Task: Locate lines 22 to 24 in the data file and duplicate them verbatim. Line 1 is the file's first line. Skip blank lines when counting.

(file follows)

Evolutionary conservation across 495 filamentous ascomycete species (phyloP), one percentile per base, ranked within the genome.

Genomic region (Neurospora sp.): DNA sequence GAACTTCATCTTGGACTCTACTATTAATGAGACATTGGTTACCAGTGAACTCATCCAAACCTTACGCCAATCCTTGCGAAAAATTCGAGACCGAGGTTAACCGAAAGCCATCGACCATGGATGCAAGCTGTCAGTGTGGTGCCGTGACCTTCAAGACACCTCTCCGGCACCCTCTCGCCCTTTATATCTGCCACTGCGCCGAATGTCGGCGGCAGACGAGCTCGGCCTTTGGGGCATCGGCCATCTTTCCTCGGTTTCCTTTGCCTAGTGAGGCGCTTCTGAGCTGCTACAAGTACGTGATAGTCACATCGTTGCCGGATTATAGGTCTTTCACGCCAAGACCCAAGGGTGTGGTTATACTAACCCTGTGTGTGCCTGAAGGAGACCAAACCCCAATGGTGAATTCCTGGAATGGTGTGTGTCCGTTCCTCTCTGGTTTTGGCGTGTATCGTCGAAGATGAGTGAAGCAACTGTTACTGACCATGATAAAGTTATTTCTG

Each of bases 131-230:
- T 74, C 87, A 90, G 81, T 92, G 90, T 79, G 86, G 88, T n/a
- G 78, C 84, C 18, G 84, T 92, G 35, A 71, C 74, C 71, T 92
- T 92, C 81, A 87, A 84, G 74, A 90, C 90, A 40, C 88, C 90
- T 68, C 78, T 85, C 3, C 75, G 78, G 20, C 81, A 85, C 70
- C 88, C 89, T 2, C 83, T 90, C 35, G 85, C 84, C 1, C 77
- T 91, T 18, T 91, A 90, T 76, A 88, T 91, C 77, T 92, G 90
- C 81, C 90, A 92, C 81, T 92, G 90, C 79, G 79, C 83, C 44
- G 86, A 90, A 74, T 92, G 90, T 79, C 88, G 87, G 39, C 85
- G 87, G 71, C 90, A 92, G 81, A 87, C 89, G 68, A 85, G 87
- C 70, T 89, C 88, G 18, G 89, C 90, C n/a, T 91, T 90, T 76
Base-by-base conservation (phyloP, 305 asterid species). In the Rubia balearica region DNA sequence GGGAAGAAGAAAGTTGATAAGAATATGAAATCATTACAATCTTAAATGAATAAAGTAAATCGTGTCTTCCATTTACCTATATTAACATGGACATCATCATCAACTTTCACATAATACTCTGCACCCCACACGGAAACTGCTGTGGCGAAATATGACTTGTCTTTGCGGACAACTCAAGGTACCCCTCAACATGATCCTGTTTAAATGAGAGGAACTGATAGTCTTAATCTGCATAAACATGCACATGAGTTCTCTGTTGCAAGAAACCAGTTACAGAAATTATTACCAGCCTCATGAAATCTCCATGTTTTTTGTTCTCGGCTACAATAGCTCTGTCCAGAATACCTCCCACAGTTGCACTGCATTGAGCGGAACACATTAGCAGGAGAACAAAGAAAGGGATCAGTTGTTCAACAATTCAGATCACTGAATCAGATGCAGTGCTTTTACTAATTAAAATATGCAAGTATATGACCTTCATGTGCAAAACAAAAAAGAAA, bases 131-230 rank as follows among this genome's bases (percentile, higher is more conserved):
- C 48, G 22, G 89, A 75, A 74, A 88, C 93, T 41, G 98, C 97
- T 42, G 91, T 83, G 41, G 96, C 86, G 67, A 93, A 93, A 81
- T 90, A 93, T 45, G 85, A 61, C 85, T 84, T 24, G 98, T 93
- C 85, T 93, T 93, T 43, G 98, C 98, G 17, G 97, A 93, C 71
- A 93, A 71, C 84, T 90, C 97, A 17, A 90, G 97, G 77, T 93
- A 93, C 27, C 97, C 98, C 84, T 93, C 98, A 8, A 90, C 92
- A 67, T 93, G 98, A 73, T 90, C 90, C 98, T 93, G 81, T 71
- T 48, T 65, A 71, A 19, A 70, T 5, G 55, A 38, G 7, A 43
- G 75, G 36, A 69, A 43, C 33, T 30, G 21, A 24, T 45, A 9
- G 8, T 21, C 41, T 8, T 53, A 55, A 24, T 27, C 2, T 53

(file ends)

- T 48, T 65, A 71, A 19, A 70, T 5, G 55, A 38, G 7, A 43
- G 75, G 36, A 69, A 43, C 33, T 30, G 21, A 24, T 45, A 9
- G 8, T 21, C 41, T 8, T 53, A 55, A 24, T 27, C 2, T 53